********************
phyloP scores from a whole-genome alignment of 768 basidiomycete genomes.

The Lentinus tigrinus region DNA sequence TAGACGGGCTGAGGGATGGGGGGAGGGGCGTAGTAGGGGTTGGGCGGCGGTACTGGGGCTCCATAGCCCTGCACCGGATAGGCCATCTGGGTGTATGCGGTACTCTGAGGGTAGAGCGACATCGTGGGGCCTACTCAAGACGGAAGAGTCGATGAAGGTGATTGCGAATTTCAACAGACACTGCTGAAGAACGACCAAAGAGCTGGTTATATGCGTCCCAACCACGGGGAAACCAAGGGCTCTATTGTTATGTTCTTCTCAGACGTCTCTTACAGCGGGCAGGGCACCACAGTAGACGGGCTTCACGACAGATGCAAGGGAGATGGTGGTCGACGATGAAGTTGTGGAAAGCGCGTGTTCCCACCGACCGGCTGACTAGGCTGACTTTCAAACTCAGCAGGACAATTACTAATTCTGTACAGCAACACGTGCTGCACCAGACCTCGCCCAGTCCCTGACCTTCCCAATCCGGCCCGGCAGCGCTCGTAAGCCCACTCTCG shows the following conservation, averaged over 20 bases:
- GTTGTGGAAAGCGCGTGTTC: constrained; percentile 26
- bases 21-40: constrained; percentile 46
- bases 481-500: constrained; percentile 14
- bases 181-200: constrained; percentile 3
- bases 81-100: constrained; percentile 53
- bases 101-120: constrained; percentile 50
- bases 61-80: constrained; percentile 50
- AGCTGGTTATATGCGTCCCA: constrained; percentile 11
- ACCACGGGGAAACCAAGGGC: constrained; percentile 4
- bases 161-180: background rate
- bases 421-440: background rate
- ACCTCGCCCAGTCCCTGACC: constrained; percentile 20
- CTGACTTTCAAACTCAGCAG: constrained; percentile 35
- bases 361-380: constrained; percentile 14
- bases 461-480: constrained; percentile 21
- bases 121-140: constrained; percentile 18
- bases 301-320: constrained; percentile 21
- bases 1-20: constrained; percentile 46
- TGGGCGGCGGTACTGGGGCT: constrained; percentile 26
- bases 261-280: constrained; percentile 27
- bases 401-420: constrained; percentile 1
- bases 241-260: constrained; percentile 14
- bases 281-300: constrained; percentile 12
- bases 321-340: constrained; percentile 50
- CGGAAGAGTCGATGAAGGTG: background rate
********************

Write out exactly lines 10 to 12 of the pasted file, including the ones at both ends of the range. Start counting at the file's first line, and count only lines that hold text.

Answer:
- AGCTGGTTATATGCGTCCCA: constrained; percentile 11
- ACCACGGGGAAACCAAGGGC: constrained; percentile 4
- bases 161-180: background rate